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Two Nights of Holly Miranda’s Big Voice at Mercury Lounge

September 16th, 2015

Holly Miranda took to music early in life. She grew up singing in church, began taking piano lessons at the age of six and taught herself how to play guitar at just 14. So it should probably come as no surprise that she left Detroit behind for New York City once she was old enough to drive. She teamed up with Alex Lipsen more than a decade ago to form the four-piece the Jealous Girlfriends. But when that band went on hiatus, Miranda, known for her ethereal voice, decided to go it alone. Her first solo album, the Dave Sitek–produced The Magician’s Private Library (stream it below), came out in 2010, winning over critics. “This hypnotic debut suggests she might just be something of a sorcerer herself,” suggested NME. Miranda (above, doing “All I Want Is to Be Your Girl”) returned with her self-titled follow-up full-length (stream it below) earlier this year. AllMusic called it “an exercise in folk-influenced indie pop that succeeds as both soul-baring and ear candy.” Miranda returns to NYC this week for two shows at Mercury Lounge, early tomorrow and late on Friday.

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TV on the Radio Light Up Kings Theatre

May 21st, 2015

TV on the Radio – Kings Theatre – May 20, 2015

(Photo: Charles Steinberg)

(Photo: Charles Steinberg)

For all of their prowess and earned accolades, TV on the Radio have always come across as a neighborhood band, the kind you’d see watching a Knicks game at local bar, coming up with their songs. It’s because of their familiarity and accessibility that you feel closer to them when they perform, and this mood was apparent last night at Brooklyn’s Kings Theatre, a place that reinforces the intimacy of sharing song and expression. “Thank you very much for coming to this beautiful fucking theater,” said frontman Tunde Adebimpe, “It’s very nice to be home.” The band had been relatively quiet the past three years, turning inward and out of sight to process the passing of bassist Gerard Smith, but they have been eager to tour behind their newest record, Seeds, and this enthusiasm was felt from the start.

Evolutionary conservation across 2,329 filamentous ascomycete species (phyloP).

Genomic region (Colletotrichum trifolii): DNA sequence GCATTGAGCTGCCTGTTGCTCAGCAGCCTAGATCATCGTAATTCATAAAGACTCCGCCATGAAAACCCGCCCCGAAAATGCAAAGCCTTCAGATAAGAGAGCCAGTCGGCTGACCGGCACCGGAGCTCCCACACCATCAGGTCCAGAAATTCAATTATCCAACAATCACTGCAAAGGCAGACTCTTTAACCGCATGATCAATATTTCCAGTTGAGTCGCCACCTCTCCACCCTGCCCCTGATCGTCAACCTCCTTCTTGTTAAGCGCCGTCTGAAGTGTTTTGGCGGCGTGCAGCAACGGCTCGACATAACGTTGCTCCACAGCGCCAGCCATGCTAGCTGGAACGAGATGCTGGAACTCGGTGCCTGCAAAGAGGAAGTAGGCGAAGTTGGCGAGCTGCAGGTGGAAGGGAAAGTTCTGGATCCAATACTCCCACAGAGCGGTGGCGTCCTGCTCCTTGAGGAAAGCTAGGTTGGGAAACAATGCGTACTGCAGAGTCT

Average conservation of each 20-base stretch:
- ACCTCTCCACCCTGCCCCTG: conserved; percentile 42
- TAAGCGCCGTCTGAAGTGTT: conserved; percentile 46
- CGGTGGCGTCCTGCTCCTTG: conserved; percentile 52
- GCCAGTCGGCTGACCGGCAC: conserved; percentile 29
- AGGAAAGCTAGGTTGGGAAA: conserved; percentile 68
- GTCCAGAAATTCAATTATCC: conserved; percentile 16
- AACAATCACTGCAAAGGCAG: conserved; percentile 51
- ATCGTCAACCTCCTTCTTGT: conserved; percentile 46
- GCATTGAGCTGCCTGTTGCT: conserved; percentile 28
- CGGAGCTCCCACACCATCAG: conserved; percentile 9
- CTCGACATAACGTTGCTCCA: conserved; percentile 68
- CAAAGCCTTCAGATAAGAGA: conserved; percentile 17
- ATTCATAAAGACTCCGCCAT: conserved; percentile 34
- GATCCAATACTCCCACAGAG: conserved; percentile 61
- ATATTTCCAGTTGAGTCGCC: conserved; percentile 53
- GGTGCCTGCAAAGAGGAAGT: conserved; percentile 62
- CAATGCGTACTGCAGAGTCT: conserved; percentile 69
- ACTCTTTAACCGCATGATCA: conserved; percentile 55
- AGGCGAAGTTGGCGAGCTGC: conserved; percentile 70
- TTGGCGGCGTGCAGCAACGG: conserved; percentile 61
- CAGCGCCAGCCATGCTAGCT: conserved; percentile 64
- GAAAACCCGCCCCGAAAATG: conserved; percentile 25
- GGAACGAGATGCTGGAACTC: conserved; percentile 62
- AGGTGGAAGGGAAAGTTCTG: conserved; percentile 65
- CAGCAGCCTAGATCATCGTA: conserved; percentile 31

The first block of the show was almost entirely dedicated to flaunting their new work, but the introduction of “Young Liars,” rolling in gradually with the meditative sprawl that brought to mind Talk Talk or Yo La Tengo then building to exultation, let concertgoers know how far this group has come. Adibempe’s vocal refrain of “Thank you for taking my hand” absorbed all in attendance. Through lyrics that have always revealed a search to measure and understand the fluctuation of emotions connected to modern romance and meaningful rumination, Adebimpe is able to sound vulnerable without sounding soft. You can hear the seasoning of the soul that comes with experience of tangled relationships, and while he may have been hurt, he ain’t no punk, able to resurface and revisit his past through music that carries the tonal gravity substantive enough to meet the profundity of his offerings of existential observation.

The thing about live performance is that the room is open to be filled as much as the band can push out. Songs can be expanded on parts that are contained in a recording, and new tempos can be assigned to make tunes more suitable for live format—“Careful You” and “DLZ” were such examples, the latter rocked out in a manner that recalled Living Colour. The intention of Seeds was to make you want to sing along, and that took on a particular significance in TV on the Radio’s hometown. The songs echoed and resonated. With much of the new material covered, “Wolf Like Me” brought a howling response from the audience. The classic “A Method” began like a baseball-stadium organist made to play at gunpoint, and the home team, TVOTR, was joined onstage by opening act Bo Ningen, with everyone banging on anything they could find, bottles, loose cymbals, all pulsing against the venue’s walls. Witnessing TV on the Radio on the Kings Theatre stage last night, still united and in sync after more than a decade of comings and goings of countless other rock-fusion groups, brought both warmth and chills, and the triumphant feeling that some bands will always be there with us, right around the corner. —Charles Steinberg